Not far outside of Chefchouen on a long left hand sweeping corner the Enfield started to wobble, then rock left to right, then soon realised there was a problem, we had a puncture! Shit, had we planned for this? We stood scratching our heads for no more than 4 minutes when two young locals stopped and within 10 minutes had assessed the issue and one was off to get tools. He returned around 20 minutes later and we removed the wheel, he then switched places with his friend and took off with our wheel returning around 30 minutes later with it fully repaired. While away I asked how far they were going each time and in broken French/English/Arabic he told me it was around 20 miles of winding roads. Damn, they were fast! We waved good bye to Omar and Moundir and headed off behind schedule onto Fez.

We reached Fez just as the sun was setting which is usually a good thing but it was contrastingly intense compared to the calmer road in. Everyone wants to be your guide, trying to navigate you one way or another to their friends hostel or riad. It was slightly overwhelming after the peaceful day on the road but we understood it was part of the culture and tried to roll with it but with so many guides gently pushing us in one direction or another we sped off on our own path up into the historic city of Fez, stopped for a breather and then reconnected with the first guide we saw. I’m convinced he has seen this kind of thing a thousand times before, waits just around the corner, gave us some space and then came back and said ‘so now you want hotel?’, sheepishly we replied, ‘yes please’.

Our plan was to wild camp most nights but the closer we got to the main cities and the later it got we decided it best to bunk up in the occasional hostel but swore that this would be the last time we paid for accommodation on this trip.  At every turn we were greeted by mosaic temples filled with some of the most beautifully hand crafted interiors I’d ever seen, a reoccurring theme that contributes to Morrocco’s endless charm, all carefully hand built by skilled people over long periods of time.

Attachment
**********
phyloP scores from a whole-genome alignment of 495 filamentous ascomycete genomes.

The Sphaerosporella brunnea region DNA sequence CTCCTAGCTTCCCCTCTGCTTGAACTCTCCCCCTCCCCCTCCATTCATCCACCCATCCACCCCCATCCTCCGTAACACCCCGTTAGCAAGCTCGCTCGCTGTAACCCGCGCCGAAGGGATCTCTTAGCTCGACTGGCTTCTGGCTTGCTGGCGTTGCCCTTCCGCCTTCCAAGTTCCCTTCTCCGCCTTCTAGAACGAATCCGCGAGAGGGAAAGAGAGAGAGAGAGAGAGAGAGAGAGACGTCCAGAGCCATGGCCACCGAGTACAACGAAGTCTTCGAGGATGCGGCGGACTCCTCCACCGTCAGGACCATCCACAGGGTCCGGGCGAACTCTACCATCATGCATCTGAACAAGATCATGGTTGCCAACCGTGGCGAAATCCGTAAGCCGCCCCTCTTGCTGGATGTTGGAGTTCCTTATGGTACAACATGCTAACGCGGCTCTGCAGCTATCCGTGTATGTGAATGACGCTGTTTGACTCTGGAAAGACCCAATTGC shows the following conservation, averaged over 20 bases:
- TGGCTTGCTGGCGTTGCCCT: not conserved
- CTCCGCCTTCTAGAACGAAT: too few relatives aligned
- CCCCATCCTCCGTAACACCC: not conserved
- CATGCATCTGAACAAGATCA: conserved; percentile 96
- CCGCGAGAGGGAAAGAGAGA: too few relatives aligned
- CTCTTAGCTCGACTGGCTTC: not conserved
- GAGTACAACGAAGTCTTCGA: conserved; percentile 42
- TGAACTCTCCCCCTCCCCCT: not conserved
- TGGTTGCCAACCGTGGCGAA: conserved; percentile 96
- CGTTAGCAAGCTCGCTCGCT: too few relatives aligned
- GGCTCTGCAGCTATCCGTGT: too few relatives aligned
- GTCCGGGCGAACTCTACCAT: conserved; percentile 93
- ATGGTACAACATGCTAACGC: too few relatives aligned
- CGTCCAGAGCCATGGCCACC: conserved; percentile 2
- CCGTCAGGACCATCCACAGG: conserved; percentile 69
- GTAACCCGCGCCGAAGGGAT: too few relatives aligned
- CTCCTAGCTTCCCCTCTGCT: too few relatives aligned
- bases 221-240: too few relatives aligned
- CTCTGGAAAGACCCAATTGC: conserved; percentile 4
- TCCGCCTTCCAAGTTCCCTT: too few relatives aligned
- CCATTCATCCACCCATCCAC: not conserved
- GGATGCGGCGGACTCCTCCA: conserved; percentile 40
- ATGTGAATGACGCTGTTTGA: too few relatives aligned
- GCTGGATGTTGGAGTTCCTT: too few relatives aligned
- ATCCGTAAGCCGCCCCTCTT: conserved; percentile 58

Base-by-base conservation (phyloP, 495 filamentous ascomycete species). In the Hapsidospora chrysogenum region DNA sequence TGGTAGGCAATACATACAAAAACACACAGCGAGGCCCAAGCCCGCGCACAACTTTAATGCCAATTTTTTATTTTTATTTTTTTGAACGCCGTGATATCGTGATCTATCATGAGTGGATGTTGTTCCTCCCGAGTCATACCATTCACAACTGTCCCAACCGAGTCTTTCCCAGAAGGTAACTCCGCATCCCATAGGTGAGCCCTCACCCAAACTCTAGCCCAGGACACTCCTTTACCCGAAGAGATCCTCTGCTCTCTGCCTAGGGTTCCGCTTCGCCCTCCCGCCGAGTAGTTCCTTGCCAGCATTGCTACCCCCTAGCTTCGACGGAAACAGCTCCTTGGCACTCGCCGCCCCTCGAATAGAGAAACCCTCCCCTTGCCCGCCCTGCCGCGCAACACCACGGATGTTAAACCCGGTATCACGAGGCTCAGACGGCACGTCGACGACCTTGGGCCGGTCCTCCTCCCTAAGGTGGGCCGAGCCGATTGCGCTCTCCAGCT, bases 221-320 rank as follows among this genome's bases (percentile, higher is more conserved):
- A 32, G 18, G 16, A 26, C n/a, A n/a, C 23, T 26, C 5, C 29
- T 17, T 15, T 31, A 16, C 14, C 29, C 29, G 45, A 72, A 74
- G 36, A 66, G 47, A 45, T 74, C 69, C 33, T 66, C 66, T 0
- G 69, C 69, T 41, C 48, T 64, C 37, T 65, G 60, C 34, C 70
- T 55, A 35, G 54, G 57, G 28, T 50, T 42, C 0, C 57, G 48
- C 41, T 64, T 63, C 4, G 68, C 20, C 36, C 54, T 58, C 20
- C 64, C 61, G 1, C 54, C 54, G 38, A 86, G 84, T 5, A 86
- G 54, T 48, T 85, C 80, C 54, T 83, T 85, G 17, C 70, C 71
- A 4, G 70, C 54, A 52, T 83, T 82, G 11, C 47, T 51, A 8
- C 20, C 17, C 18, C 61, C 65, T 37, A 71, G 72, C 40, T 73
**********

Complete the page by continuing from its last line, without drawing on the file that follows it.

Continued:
Having visited modern tanneries, it was high on my list to visit the Fez tannery. We take for granted how things are made these days and forget all about the processes involved. The workers were up to their waists in liquids, dipping and dying hides in different pools all to be stained with different colours made up from water and natural dyes, made completely from natural plants and produce.

Day 3, after stocking up on supplies and repacking our kit we venture onwards towards to Azour and the Ceder forest with talk of endless pine forest and Barbary apes. We stopped only for fuel and to pick up a traditional terracotta Tajine pot. Accompanied by the talented travel journalist and chef Chris Caldecott, it would be a shame not to take advantage of his culinary skills and all the fruit and vegetables growing naturally all around us.

Having spent a couple of nights staying in the city, we were wide open to exploring every side track or dirt trail which led us in the general direction we were travelling in, we also wanted to make camp, fire and start cooking before the sun was down so we could settle, relax and appreciate everything around us. After a wonderful dinner, sunset and whisky fuelled fun around the fire we all passed out to the sounds of what we thought were dogs at first but soon found out were in fact the Barbary apes and their evening calls. The next morning we woke up to a smouldering fire and within minutes from getting out of our swags we were greeted by two large Barbary Apes, who quickly took command of the camp, making good use of all food scraps and the large male took a moment to try out the Enfield. We had a mutual understanding, he was the boss and would leave when he was done, not a second sooner.

Day 4, it was time to head north, I wish we had more time. There was so much more to see and do. We started north on the A1 but soon realised that we somehow managed to make our way onto a toll road without a ticket and we didn’t want our last day to be sat on a large toll road. After fuelling we found the nearest exit off the road and headed down the motorway verge, through winding paths leading us through miles and miles of fields and growing tunnels. Our route wasn’t exactly planned, but we knew we wanted to head west towards the North Atlantic coast and follow what looked like a road north. This route led us through some of the poorest villages I’d ever seen in Morocco, patched together huts, rotting animal carcasses, rubbish everywhere, but still an overwhelming sense of warmth from everyone we crossed. Street sellers would hand us fruit at traffic lights and every child would stop what they were doing to throw us a smile and a wave.